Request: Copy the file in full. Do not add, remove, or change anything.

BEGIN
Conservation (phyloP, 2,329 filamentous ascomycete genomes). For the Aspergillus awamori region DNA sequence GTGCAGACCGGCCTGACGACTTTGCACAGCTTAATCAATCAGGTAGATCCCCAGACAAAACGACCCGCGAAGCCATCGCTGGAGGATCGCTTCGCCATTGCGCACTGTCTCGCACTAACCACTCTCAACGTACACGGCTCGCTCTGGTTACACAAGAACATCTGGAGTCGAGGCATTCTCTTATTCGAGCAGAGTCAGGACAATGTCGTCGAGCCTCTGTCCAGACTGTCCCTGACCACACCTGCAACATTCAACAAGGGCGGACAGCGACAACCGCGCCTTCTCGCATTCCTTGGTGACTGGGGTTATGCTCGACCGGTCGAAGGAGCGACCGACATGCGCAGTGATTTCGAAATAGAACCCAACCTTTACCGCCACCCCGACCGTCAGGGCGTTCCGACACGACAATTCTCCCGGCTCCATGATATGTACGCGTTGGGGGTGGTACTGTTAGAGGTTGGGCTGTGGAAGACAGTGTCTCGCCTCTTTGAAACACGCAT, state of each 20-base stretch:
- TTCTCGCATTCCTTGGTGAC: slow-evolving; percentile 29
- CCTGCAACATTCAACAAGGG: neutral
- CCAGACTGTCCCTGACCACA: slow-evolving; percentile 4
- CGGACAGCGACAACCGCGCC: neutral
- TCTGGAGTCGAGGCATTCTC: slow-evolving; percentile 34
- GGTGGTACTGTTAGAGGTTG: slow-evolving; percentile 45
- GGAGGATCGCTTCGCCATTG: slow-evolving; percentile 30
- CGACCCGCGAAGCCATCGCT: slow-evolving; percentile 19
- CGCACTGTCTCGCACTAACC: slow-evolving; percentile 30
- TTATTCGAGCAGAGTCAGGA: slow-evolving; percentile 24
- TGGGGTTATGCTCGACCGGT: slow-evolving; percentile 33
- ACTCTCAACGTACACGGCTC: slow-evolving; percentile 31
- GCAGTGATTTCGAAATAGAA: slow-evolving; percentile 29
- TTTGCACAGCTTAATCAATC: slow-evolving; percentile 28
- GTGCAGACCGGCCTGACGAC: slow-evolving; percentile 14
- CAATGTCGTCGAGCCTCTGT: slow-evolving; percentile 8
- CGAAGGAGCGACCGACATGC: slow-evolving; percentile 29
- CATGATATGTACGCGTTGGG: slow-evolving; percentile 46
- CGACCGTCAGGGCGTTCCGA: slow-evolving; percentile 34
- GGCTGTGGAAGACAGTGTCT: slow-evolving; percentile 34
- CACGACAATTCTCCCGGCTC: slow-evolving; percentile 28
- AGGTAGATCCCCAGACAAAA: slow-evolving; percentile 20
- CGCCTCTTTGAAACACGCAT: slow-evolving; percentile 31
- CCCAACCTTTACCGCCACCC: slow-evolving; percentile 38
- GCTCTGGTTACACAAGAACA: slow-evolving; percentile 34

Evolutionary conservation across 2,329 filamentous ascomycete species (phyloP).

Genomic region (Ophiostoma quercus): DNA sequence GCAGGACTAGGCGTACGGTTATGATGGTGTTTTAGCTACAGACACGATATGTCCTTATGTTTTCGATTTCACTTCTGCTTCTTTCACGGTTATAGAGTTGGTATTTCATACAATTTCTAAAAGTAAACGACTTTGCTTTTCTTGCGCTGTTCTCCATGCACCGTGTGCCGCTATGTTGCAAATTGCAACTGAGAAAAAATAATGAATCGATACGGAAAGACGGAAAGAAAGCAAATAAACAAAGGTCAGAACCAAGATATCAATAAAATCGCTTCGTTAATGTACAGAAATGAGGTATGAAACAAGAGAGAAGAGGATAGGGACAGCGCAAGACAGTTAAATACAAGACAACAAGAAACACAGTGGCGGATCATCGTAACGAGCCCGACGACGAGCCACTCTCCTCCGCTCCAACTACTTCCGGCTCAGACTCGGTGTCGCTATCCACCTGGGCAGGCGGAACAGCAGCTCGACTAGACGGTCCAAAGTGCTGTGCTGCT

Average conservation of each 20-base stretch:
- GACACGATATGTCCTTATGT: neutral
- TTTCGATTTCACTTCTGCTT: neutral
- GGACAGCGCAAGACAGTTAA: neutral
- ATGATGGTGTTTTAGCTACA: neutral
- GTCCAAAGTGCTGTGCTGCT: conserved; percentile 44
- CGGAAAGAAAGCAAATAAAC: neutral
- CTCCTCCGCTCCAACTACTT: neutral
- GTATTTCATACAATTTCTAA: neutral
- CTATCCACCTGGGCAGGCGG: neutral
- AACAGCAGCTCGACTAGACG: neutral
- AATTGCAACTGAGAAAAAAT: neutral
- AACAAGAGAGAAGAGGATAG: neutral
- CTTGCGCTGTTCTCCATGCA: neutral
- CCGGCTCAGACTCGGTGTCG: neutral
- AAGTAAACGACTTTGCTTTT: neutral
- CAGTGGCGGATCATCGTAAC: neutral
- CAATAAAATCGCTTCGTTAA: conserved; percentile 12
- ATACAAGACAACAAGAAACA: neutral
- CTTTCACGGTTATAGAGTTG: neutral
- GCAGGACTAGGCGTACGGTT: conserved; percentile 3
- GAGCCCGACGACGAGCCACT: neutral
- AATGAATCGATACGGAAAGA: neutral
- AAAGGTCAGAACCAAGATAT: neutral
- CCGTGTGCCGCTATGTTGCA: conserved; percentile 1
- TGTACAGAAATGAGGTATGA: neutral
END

Conservation (phyloP, 2,329 filamentous ascomycete genomes). For the Aspergillus awamori region DNA sequence GTGCAGACCGGCCTGACGACTTTGCACAGCTTAATCAATCAGGTAGATCCCCAGACAAAACGACCCGCGAAGCCATCGCTGGAGGATCGCTTCGCCATTGCGCACTGTCTCGCACTAACCACTCTCAACGTACACGGCTCGCTCTGGTTACACAAGAACATCTGGAGTCGAGGCATTCTCTTATTCGAGCAGAGTCAGGACAATGTCGTCGAGCCTCTGTCCAGACTGTCCCTGACCACACCTGCAACATTCAACAAGGGCGGACAGCGACAACCGCGCCTTCTCGCATTCCTTGGTGACTGGGGTTATGCTCGACCGGTCGAAGGAGCGACCGACATGCGCAGTGATTTCGAAATAGAACCCAACCTTTACCGCCACCCCGACCGTCAGGGCGTTCCGACACGACAATTCTCCCGGCTCCATGATATGTACGCGTTGGGGGTGGTACTGTTAGAGGTTGGGCTGTGGAAGACAGTGTCTCGCCTCTTTGAAACACGCAT, state of each 20-base stretch:
- TTCTCGCATTCCTTGGTGAC: slow-evolving; percentile 29
- CCTGCAACATTCAACAAGGG: neutral
- CCAGACTGTCCCTGACCACA: slow-evolving; percentile 4
- CGGACAGCGACAACCGCGCC: neutral
- TCTGGAGTCGAGGCATTCTC: slow-evolving; percentile 34
- GGTGGTACTGTTAGAGGTTG: slow-evolving; percentile 45
- GGAGGATCGCTTCGCCATTG: slow-evolving; percentile 30
- CGACCCGCGAAGCCATCGCT: slow-evolving; percentile 19
- CGCACTGTCTCGCACTAACC: slow-evolving; percentile 30
- TTATTCGAGCAGAGTCAGGA: slow-evolving; percentile 24
- TGGGGTTATGCTCGACCGGT: slow-evolving; percentile 33
- ACTCTCAACGTACACGGCTC: slow-evolving; percentile 31
- GCAGTGATTTCGAAATAGAA: slow-evolving; percentile 29
- TTTGCACAGCTTAATCAATC: slow-evolving; percentile 28
- GTGCAGACCGGCCTGACGAC: slow-evolving; percentile 14
- CAATGTCGTCGAGCCTCTGT: slow-evolving; percentile 8
- CGAAGGAGCGACCGACATGC: slow-evolving; percentile 29
- CATGATATGTACGCGTTGGG: slow-evolving; percentile 46
- CGACCGTCAGGGCGTTCCGA: slow-evolving; percentile 34
- GGCTGTGGAAGACAGTGTCT: slow-evolving; percentile 34
- CACGACAATTCTCCCGGCTC: slow-evolving; percentile 28
- AGGTAGATCCCCAGACAAAA: slow-evolving; percentile 20
- CGCCTCTTTGAAACACGCAT: slow-evolving; percentile 31
- CCCAACCTTTACCGCCACCC: slow-evolving; percentile 38
- GCTCTGGTTACACAAGAACA: slow-evolving; percentile 34

Evolutionary conservation across 2,329 filamentous ascomycete species (phyloP).

Genomic region (Ophiostoma quercus): DNA sequence GCAGGACTAGGCGTACGGTTATGATGGTGTTTTAGCTACAGACACGATATGTCCTTATGTTTTCGATTTCACTTCTGCTTCTTTCACGGTTATAGAGTTGGTATTTCATACAATTTCTAAAAGTAAACGACTTTGCTTTTCTTGCGCTGTTCTCCATGCACCGTGTGCCGCTATGTTGCAAATTGCAACTGAGAAAAAATAATGAATCGATACGGAAAGACGGAAAGAAAGCAAATAAACAAAGGTCAGAACCAAGATATCAATAAAATCGCTTCGTTAATGTACAGAAATGAGGTATGAAACAAGAGAGAAGAGGATAGGGACAGCGCAAGACAGTTAAATACAAGACAACAAGAAACACAGTGGCGGATCATCGTAACGAGCCCGACGACGAGCCACTCTCCTCCGCTCCAACTACTTCCGGCTCAGACTCGGTGTCGCTATCCACCTGGGCAGGCGGAACAGCAGCTCGACTAGACGGTCCAAAGTGCTGTGCTGCT

Average conservation of each 20-base stretch:
- GACACGATATGTCCTTATGT: neutral
- TTTCGATTTCACTTCTGCTT: neutral
- GGACAGCGCAAGACAGTTAA: neutral
- ATGATGGTGTTTTAGCTACA: neutral
- GTCCAAAGTGCTGTGCTGCT: conserved; percentile 44
- CGGAAAGAAAGCAAATAAAC: neutral
- CTCCTCCGCTCCAACTACTT: neutral
- GTATTTCATACAATTTCTAA: neutral
- CTATCCACCTGGGCAGGCGG: neutral
- AACAGCAGCTCGACTAGACG: neutral
- AATTGCAACTGAGAAAAAAT: neutral
- AACAAGAGAGAAGAGGATAG: neutral
- CTTGCGCTGTTCTCCATGCA: neutral
- CCGGCTCAGACTCGGTGTCG: neutral
- AAGTAAACGACTTTGCTTTT: neutral
- CAGTGGCGGATCATCGTAAC: neutral
- CAATAAAATCGCTTCGTTAA: conserved; percentile 12
- ATACAAGACAACAAGAAACA: neutral
- CTTTCACGGTTATAGAGTTG: neutral
- GCAGGACTAGGCGTACGGTT: conserved; percentile 3
- GAGCCCGACGACGAGCCACT: neutral
- AATGAATCGATACGGAAAGA: neutral
- AAAGGTCAGAACCAAGATAT: neutral
- CCGTGTGCCGCTATGTTGCA: conserved; percentile 1
- TGTACAGAAATGAGGTATGA: neutral